I’ve recently been studying Isaiah 58 and have been struck by how we often mistake sinfulness for anti-religious behavior. Here, the sin God denounces is improper piety.
God tells Isaiah to “cry aloud” with a voice like a trumpet against the people’s sin (58:1). When we read the subsequent verses we see that the problem was not that they were irreligious. In fact, they were very devout (58:2-3). The sin was that the heart of their worship was wrong. Instead of genuinely seeking after God, they were practicing a self-serving religion.
They complained, “We fast and you don’t see. We afflict our souls and you ignore us.” God says they fasted “to make their voice to be heard on high.” (58:3-4)
This is not merely about fasting. It is about all forms of expressed worship. If I pray, give, sing, preach, or serve to increase my stature with man or with God I have a me-centered religion.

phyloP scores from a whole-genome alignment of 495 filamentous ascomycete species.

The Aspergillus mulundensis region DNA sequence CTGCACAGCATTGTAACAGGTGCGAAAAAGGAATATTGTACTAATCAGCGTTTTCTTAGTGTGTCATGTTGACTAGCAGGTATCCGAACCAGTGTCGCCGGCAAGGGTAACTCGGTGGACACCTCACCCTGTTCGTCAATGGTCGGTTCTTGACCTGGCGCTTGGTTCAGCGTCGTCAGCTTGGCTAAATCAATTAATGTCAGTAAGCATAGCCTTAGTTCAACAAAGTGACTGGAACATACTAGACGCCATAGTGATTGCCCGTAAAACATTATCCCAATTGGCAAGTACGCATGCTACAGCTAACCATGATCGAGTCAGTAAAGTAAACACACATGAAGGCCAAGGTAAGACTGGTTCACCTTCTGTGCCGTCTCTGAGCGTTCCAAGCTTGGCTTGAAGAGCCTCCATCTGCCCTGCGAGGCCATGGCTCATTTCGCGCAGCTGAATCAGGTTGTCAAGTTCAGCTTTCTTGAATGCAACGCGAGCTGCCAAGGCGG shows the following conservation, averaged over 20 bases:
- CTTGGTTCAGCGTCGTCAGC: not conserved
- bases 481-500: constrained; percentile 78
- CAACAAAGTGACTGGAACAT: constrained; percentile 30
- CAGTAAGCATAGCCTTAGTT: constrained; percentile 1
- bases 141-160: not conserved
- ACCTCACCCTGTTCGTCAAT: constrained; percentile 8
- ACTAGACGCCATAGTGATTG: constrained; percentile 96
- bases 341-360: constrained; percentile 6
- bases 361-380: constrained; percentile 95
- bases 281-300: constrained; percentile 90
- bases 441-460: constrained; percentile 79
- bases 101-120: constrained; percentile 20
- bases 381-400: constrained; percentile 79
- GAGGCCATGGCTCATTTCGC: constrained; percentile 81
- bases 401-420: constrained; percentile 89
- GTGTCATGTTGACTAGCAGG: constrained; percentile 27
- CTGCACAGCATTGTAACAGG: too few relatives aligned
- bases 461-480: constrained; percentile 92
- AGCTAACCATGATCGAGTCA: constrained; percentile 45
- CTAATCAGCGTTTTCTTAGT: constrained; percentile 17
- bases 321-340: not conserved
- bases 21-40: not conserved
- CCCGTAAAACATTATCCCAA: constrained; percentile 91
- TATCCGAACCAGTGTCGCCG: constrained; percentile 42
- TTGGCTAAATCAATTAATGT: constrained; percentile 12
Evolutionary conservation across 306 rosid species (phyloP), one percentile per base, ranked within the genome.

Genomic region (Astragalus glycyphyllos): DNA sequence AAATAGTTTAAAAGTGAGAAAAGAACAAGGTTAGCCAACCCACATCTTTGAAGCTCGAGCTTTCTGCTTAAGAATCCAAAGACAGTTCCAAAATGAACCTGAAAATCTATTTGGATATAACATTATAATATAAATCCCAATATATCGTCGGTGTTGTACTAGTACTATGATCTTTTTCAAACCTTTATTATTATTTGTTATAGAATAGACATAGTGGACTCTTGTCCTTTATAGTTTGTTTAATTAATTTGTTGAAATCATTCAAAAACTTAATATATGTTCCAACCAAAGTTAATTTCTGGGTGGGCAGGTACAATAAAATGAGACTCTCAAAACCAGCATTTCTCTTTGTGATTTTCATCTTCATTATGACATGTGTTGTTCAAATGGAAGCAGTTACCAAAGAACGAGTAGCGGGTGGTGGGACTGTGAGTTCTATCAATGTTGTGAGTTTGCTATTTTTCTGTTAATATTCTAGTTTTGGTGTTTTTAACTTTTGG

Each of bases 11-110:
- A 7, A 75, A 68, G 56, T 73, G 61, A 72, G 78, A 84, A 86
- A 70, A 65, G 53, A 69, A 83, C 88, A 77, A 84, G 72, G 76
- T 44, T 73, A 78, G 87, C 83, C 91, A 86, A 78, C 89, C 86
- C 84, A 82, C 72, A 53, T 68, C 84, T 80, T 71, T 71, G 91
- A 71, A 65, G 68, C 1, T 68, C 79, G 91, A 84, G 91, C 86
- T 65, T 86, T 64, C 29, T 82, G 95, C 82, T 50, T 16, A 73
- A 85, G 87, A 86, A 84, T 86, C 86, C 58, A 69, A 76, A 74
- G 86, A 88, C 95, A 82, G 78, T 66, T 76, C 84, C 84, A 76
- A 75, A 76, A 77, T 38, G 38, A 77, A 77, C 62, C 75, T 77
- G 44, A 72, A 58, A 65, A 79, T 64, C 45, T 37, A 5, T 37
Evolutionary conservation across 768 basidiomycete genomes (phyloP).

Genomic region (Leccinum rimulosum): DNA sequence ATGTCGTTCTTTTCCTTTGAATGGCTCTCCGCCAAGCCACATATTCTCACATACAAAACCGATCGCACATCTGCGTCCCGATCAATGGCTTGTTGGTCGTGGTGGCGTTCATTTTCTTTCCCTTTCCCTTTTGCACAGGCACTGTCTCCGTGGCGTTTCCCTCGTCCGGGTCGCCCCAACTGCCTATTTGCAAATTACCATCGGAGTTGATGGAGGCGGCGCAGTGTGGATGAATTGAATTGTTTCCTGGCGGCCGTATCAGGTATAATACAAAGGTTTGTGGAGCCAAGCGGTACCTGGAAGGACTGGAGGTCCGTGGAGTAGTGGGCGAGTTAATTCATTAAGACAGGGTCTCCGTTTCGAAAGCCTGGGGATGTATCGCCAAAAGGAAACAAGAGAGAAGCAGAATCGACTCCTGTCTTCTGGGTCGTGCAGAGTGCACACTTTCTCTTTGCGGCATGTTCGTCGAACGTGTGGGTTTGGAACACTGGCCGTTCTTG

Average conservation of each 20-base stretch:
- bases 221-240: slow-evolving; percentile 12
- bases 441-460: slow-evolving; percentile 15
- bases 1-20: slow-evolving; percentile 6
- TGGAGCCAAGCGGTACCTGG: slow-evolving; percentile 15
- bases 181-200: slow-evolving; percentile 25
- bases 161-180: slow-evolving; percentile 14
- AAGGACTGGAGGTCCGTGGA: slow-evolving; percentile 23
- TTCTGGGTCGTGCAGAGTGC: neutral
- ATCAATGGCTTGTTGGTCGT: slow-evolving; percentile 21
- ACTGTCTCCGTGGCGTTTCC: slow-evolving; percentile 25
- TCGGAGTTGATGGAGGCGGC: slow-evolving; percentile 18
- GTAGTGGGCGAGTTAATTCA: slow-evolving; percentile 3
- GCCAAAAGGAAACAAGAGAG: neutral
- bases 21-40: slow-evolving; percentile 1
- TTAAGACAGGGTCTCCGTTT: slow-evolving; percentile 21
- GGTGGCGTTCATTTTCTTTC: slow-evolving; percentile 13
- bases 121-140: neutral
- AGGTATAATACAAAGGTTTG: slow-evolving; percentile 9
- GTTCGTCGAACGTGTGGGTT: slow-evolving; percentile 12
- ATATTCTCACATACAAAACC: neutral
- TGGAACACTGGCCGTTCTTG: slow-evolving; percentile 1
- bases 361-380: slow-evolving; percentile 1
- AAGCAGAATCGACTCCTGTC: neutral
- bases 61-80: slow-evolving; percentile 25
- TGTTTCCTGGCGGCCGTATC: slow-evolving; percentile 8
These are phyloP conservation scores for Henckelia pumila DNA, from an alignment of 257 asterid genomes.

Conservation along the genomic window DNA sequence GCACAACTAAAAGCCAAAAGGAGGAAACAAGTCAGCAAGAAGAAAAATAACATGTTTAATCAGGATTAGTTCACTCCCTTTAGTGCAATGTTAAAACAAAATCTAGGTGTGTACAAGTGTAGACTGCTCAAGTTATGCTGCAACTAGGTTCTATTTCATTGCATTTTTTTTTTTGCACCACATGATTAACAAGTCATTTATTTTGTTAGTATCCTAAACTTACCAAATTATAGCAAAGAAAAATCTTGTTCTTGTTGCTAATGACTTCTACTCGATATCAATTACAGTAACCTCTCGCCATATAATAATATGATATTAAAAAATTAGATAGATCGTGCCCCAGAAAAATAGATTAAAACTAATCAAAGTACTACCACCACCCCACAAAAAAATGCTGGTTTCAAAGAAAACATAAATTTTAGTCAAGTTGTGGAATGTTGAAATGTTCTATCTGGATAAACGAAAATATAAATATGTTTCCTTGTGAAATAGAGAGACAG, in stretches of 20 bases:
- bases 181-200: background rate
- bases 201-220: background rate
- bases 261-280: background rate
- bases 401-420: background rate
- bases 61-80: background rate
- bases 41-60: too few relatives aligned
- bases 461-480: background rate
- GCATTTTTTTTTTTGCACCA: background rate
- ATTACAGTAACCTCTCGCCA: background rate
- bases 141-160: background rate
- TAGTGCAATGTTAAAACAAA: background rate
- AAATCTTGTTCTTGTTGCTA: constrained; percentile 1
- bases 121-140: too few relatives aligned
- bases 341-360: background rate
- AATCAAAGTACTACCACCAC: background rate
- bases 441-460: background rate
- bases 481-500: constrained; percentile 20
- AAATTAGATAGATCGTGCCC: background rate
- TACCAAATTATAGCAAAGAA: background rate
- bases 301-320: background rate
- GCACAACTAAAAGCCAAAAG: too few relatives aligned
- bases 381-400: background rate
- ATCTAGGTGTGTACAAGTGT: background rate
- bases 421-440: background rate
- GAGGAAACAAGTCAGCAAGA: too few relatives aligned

We can do any of these things “to be seen of men,” or to “be heard” by God. (Matthew 6:1-18) We can display commendable doctrine and works (Revelation 2:1-7), but if we do them out of love for ourselves rather than love for God they are a “sounding brass and tinkling cymbal.” (1 Corinthians 13:1)
Religious expression is not about making a show of myself, nor is it making sure God likes me more. It is about expressing love for God (Isaiah 58:5), which radically alters how we express love to others (Isaiah 58:6-7), and brings the blessings of God’s love to us (Isaiah 58:8-12).
This matter is not exclusive to those listening to Isaiah. It was true of the Pharisees in Jesus’ day. It was true of the Ephesians in John’s. It’s true of us.
Religious deeds designed to increase my favor with man or God are offered only at the altar of Me.